Friday night, self-identifying “average person” Dean Madere made his first real candidate appearance at the Ranch in Loveland, where the Tea Party of Northern Colorado and local Glenn Beck-born 9-12 groups hosted a well-attended “meet the candidates” forum. Running to challenge U.S. Rep. Betsy Markey, excitable Madere prowled the stage in a distinctly nondesigner gray tweed blazer, his bangs tossing back and forth as he paced before the crowd. Madere seemed to be trying to suck air out of the microphone between phrases.
In fact, it was a good forum for the Lovelander and recent political activist. The crowd of 500 cheered his efforts. Madere was saying things they wanted to hear, things they hear and read every day in the conservative media. What’s more, his anxiety and lack of experience seemed the best mix of qualifications to perform the job these voters would have their representative do in Washington: they would have Madere do nothing, or more accurately, to work hard at making sure that Washington can do nothing.
“I’m angry. I’m discouraged. I’m scared about what’s happening to our country. And I’m tired of voting for politicians. I’m interested in voting for real Americans,” Madere said introducing himself in response to the opening question from moderators Keith Weinman and Gail Fallen of Fox News’ KCOL’s morning talk-radio show.
What would Madere do, Fallen asked, in the face of the “ongoing war waged by environmentalists?” Madere was ready for this one.
“You know, Cap and Trade is bad because it takes away my liiberty. I’m against anything that takes away liberty. In school, I learned the earth is always heating and cooling. Now all of a sudden it’s my fault?”
The crowd roared in agreement.
“We won’t be able to even buy the kind of light bulbs we want.”
Madere was upbeat. He enjoyed putting his ideas out there next to those of his rival candidates, including University of Colorado Regent Tom Lucero of Berthoud and national GOP favorite state Rep. Cory Gardner of Yuma.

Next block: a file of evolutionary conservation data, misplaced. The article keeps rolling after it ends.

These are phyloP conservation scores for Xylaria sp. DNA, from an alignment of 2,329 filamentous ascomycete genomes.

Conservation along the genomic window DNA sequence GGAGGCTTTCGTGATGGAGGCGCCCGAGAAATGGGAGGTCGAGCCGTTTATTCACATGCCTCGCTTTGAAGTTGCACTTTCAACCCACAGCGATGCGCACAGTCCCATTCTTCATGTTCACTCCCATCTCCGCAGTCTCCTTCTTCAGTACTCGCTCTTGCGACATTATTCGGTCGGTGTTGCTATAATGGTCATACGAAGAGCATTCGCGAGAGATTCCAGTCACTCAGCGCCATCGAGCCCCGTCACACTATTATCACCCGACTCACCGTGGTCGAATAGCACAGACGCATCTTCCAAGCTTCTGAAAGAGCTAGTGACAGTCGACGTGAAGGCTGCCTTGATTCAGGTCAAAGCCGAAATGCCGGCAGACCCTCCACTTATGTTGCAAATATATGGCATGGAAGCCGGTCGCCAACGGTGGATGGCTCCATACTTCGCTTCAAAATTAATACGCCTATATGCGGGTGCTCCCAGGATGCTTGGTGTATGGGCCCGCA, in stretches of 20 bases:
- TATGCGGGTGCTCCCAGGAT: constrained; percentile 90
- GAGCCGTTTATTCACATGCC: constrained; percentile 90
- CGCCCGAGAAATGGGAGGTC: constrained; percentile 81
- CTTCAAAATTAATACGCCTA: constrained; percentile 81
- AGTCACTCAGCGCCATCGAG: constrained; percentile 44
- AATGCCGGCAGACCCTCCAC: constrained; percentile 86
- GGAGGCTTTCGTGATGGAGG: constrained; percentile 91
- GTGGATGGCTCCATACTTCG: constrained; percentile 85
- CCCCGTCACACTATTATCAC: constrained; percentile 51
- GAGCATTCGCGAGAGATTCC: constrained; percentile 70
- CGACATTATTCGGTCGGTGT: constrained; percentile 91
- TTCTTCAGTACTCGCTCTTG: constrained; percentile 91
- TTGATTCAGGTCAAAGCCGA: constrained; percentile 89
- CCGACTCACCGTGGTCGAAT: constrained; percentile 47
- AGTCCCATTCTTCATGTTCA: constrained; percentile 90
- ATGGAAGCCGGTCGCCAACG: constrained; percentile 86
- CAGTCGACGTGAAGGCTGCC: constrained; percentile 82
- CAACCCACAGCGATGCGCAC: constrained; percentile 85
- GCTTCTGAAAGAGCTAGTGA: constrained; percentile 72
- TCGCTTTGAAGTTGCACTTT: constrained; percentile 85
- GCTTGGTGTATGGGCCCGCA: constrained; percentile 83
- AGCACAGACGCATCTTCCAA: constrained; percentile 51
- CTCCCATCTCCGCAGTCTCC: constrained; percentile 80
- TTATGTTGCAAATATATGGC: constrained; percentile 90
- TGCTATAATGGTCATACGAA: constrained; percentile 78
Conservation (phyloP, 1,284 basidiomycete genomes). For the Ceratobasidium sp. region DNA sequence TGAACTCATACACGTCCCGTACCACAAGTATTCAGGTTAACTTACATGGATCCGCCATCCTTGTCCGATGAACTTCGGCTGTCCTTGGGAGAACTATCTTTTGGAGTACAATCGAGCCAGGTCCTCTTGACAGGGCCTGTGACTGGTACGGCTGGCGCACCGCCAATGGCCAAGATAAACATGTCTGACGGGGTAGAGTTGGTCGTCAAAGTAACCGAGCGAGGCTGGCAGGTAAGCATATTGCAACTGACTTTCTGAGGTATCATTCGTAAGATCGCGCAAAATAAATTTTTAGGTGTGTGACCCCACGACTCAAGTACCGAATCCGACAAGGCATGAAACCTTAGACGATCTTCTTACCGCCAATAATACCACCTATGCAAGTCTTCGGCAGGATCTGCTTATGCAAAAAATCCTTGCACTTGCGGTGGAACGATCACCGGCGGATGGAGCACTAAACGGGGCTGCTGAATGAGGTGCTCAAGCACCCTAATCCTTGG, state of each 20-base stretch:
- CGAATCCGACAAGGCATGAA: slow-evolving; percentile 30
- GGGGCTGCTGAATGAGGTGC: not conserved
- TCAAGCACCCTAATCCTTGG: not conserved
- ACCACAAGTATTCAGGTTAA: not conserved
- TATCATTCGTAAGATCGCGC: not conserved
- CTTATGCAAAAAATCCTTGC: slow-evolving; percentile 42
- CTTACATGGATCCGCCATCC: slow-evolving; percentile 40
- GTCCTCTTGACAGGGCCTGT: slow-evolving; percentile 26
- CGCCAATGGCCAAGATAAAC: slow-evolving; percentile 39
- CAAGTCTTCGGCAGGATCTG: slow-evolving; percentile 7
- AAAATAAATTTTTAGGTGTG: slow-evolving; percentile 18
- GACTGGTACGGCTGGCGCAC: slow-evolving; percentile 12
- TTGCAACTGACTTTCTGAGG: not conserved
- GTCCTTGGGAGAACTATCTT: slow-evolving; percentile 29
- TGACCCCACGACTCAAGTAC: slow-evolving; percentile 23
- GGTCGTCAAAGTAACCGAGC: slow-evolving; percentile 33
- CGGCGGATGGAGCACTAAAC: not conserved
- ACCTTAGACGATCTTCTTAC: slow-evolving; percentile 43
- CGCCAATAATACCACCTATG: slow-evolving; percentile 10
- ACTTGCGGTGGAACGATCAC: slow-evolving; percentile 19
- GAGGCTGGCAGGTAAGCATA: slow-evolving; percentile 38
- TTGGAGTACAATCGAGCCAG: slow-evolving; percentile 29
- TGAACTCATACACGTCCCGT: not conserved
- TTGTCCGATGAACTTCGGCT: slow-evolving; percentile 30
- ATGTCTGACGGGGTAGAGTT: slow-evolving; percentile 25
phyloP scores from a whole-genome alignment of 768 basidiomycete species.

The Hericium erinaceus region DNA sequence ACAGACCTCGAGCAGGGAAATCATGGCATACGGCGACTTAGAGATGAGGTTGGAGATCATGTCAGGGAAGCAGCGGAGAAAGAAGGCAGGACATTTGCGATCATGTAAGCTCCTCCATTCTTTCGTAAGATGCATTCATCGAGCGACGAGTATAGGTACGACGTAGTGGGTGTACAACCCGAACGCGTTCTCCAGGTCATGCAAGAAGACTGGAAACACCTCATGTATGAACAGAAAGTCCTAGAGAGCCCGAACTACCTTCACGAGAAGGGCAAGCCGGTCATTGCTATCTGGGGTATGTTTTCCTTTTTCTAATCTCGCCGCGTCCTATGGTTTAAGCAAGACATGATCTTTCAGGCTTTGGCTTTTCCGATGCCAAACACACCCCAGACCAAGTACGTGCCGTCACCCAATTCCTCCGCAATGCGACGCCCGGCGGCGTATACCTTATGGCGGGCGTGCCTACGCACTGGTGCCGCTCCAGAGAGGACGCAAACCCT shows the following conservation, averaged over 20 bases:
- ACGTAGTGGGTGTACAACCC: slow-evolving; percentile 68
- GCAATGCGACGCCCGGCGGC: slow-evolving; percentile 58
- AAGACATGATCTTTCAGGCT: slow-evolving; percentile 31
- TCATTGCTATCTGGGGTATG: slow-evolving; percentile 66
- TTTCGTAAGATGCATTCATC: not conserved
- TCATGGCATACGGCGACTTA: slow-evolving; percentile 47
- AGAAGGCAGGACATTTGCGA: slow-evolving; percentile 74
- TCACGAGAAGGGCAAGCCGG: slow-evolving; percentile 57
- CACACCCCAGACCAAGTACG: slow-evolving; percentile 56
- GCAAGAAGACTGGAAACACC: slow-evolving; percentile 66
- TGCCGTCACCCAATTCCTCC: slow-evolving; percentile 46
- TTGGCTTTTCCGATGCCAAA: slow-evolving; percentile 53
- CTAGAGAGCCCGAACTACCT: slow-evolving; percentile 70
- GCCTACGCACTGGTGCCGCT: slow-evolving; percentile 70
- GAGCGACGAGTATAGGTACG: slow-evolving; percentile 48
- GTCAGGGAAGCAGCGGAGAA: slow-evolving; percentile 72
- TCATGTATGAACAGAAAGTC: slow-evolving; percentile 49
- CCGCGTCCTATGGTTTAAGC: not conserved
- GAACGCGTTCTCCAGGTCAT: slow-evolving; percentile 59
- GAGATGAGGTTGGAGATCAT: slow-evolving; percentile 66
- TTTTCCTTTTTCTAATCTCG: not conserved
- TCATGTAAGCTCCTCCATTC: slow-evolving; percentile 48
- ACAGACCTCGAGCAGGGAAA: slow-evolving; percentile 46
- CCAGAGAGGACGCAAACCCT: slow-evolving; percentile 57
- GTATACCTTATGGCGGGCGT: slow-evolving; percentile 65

The spirit of Sarah Palin, the queen of anti-Washington just-folks six-pack politics whose memoir garnered reviews in papers across the country today, hovered over the event.
State Sen. Shawn Mitchell, R-Broomfield, spoke for U.S. Senate candidate Ken Buck, who was making an appearance in Colorado Springs.
“I’m a lawyer and a career politician and I’m from California,” joked Mitchell. “I’m glad I’m not running to represent this district.”
In reviewing Palin’s book, the New York Times was predictably withering, but reviewer Michiko Kakutani took no joy in the phenomenon the book unwittingly describes.
Mr. McCain’s astonishing decision to pick someone with so little experience (less than two years as the governor of Alaska, and before that, two terms as mayor of Wasilla, an Alaskan town with fewer than 7,000 residents) as his running mate underscores just how alarmingly expertise is discounted — or equated with elitism — in our increasingly democratized era, and just how thoroughly colorful personal narratives overshadow policy arguments and actual knowledge. Ms. Palin herself had a surprisingly nonchalant reaction to Mr. McCain’s initial phone call about the vice president’s slot, writing that she was not astonished, that it felt “like a natural progression.”
The McCain-Palin ticket lost, of course, and as Kikutani reports, an October CNN poll reported that 7 of 10 Americans now believe Palin is not qualified to be president.
You wouldn’t have guessed it in Loveland Friday night.